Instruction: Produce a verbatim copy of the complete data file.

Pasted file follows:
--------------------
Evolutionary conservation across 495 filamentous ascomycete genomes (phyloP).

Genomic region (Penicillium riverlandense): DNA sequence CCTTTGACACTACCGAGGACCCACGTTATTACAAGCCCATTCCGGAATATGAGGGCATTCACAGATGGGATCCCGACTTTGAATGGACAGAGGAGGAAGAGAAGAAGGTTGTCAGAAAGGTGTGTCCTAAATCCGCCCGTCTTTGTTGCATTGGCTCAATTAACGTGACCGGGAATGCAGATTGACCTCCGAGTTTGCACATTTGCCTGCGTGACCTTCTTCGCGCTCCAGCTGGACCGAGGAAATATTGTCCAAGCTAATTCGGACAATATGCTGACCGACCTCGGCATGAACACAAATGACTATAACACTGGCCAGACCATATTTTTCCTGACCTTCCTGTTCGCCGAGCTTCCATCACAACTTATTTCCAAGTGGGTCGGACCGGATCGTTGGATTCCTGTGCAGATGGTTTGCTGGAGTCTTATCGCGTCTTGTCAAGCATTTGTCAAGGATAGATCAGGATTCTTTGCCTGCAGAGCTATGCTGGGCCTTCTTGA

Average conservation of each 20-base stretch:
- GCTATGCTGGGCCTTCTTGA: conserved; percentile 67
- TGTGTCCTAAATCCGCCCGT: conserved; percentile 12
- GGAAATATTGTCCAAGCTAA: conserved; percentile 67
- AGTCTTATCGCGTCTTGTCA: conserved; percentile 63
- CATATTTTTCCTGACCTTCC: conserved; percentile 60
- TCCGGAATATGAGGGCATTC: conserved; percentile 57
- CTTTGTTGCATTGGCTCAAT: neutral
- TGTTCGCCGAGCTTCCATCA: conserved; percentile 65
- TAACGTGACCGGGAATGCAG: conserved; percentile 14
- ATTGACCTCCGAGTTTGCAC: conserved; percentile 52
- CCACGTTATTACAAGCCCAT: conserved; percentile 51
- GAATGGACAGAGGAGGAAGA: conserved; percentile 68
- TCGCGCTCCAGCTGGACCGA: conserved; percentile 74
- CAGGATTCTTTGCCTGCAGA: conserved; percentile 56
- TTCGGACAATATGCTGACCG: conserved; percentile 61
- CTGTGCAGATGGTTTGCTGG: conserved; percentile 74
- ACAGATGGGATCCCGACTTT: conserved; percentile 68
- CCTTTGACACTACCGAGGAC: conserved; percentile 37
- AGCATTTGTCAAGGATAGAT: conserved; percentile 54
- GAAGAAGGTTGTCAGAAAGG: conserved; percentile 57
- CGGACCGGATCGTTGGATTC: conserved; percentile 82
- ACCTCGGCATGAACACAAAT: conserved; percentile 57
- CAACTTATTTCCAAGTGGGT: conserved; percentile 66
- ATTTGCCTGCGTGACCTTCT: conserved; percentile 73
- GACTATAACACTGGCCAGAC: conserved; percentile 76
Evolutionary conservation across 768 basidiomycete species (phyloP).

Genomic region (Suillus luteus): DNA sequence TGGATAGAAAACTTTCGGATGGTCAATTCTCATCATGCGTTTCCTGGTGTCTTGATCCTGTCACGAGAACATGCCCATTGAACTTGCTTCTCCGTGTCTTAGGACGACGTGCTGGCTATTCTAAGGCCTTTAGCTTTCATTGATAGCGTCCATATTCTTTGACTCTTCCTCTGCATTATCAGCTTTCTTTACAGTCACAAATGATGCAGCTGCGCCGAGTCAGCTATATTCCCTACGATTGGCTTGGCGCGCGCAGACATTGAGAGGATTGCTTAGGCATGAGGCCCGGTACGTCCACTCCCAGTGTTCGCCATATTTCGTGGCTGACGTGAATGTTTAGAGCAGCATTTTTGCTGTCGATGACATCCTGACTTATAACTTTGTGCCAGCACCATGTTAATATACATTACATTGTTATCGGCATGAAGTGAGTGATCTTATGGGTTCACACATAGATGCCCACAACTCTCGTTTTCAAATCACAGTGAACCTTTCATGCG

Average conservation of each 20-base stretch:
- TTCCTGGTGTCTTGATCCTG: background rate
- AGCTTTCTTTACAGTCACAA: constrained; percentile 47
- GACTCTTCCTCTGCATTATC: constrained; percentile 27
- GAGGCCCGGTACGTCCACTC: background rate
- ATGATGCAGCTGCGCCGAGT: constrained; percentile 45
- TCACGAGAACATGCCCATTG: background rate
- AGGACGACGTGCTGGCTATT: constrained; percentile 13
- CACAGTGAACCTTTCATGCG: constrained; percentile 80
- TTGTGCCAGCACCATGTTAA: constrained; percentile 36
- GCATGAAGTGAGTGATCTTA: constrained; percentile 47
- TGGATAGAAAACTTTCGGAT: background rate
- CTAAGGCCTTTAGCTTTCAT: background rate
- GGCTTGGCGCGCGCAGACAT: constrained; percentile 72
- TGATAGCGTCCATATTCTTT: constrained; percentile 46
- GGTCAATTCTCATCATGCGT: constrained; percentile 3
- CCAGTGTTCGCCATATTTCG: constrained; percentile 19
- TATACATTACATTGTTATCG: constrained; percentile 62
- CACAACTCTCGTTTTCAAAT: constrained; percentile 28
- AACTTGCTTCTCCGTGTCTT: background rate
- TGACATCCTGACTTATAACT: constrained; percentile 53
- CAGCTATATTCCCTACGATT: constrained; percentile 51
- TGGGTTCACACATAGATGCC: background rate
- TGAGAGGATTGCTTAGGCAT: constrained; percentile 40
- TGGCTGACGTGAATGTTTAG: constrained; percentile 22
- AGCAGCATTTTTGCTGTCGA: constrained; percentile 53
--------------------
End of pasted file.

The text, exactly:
Evolutionary conservation across 495 filamentous ascomycete genomes (phyloP).

Genomic region (Penicillium riverlandense): DNA sequence CCTTTGACACTACCGAGGACCCACGTTATTACAAGCCCATTCCGGAATATGAGGGCATTCACAGATGGGATCCCGACTTTGAATGGACAGAGGAGGAAGAGAAGAAGGTTGTCAGAAAGGTGTGTCCTAAATCCGCCCGTCTTTGTTGCATTGGCTCAATTAACGTGACCGGGAATGCAGATTGACCTCCGAGTTTGCACATTTGCCTGCGTGACCTTCTTCGCGCTCCAGCTGGACCGAGGAAATATTGTCCAAGCTAATTCGGACAATATGCTGACCGACCTCGGCATGAACACAAATGACTATAACACTGGCCAGACCATATTTTTCCTGACCTTCCTGTTCGCCGAGCTTCCATCACAACTTATTTCCAAGTGGGTCGGACCGGATCGTTGGATTCCTGTGCAGATGGTTTGCTGGAGTCTTATCGCGTCTTGTCAAGCATTTGTCAAGGATAGATCAGGATTCTTTGCCTGCAGAGCTATGCTGGGCCTTCTTGA

Average conservation of each 20-base stretch:
- GCTATGCTGGGCCTTCTTGA: conserved; percentile 67
- TGTGTCCTAAATCCGCCCGT: conserved; percentile 12
- GGAAATATTGTCCAAGCTAA: conserved; percentile 67
- AGTCTTATCGCGTCTTGTCA: conserved; percentile 63
- CATATTTTTCCTGACCTTCC: conserved; percentile 60
- TCCGGAATATGAGGGCATTC: conserved; percentile 57
- CTTTGTTGCATTGGCTCAAT: neutral
- TGTTCGCCGAGCTTCCATCA: conserved; percentile 65
- TAACGTGACCGGGAATGCAG: conserved; percentile 14
- ATTGACCTCCGAGTTTGCAC: conserved; percentile 52
- CCACGTTATTACAAGCCCAT: conserved; percentile 51
- GAATGGACAGAGGAGGAAGA: conserved; percentile 68
- TCGCGCTCCAGCTGGACCGA: conserved; percentile 74
- CAGGATTCTTTGCCTGCAGA: conserved; percentile 56
- TTCGGACAATATGCTGACCG: conserved; percentile 61
- CTGTGCAGATGGTTTGCTGG: conserved; percentile 74
- ACAGATGGGATCCCGACTTT: conserved; percentile 68
- CCTTTGACACTACCGAGGAC: conserved; percentile 37
- AGCATTTGTCAAGGATAGAT: conserved; percentile 54
- GAAGAAGGTTGTCAGAAAGG: conserved; percentile 57
- CGGACCGGATCGTTGGATTC: conserved; percentile 82
- ACCTCGGCATGAACACAAAT: conserved; percentile 57
- CAACTTATTTCCAAGTGGGT: conserved; percentile 66
- ATTTGCCTGCGTGACCTTCT: conserved; percentile 73
- GACTATAACACTGGCCAGAC: conserved; percentile 76
Evolutionary conservation across 768 basidiomycete species (phyloP).

Genomic region (Suillus luteus): DNA sequence TGGATAGAAAACTTTCGGATGGTCAATTCTCATCATGCGTTTCCTGGTGTCTTGATCCTGTCACGAGAACATGCCCATTGAACTTGCTTCTCCGTGTCTTAGGACGACGTGCTGGCTATTCTAAGGCCTTTAGCTTTCATTGATAGCGTCCATATTCTTTGACTCTTCCTCTGCATTATCAGCTTTCTTTACAGTCACAAATGATGCAGCTGCGCCGAGTCAGCTATATTCCCTACGATTGGCTTGGCGCGCGCAGACATTGAGAGGATTGCTTAGGCATGAGGCCCGGTACGTCCACTCCCAGTGTTCGCCATATTTCGTGGCTGACGTGAATGTTTAGAGCAGCATTTTTGCTGTCGATGACATCCTGACTTATAACTTTGTGCCAGCACCATGTTAATATACATTACATTGTTATCGGCATGAAGTGAGTGATCTTATGGGTTCACACATAGATGCCCACAACTCTCGTTTTCAAATCACAGTGAACCTTTCATGCG

Average conservation of each 20-base stretch:
- TTCCTGGTGTCTTGATCCTG: background rate
- AGCTTTCTTTACAGTCACAA: constrained; percentile 47
- GACTCTTCCTCTGCATTATC: constrained; percentile 27
- GAGGCCCGGTACGTCCACTC: background rate
- ATGATGCAGCTGCGCCGAGT: constrained; percentile 45
- TCACGAGAACATGCCCATTG: background rate
- AGGACGACGTGCTGGCTATT: constrained; percentile 13
- CACAGTGAACCTTTCATGCG: constrained; percentile 80
- TTGTGCCAGCACCATGTTAA: constrained; percentile 36
- GCATGAAGTGAGTGATCTTA: constrained; percentile 47
- TGGATAGAAAACTTTCGGAT: background rate
- CTAAGGCCTTTAGCTTTCAT: background rate
- GGCTTGGCGCGCGCAGACAT: constrained; percentile 72
- TGATAGCGTCCATATTCTTT: constrained; percentile 46
- GGTCAATTCTCATCATGCGT: constrained; percentile 3
- CCAGTGTTCGCCATATTTCG: constrained; percentile 19
- TATACATTACATTGTTATCG: constrained; percentile 62
- CACAACTCTCGTTTTCAAAT: constrained; percentile 28
- AACTTGCTTCTCCGTGTCTT: background rate
- TGACATCCTGACTTATAACT: constrained; percentile 53
- CAGCTATATTCCCTACGATT: constrained; percentile 51
- TGGGTTCACACATAGATGCC: background rate
- TGAGAGGATTGCTTAGGCAT: constrained; percentile 40
- TGGCTGACGTGAATGTTTAG: constrained; percentile 22
- AGCAGCATTTTTGCTGTCGA: constrained; percentile 53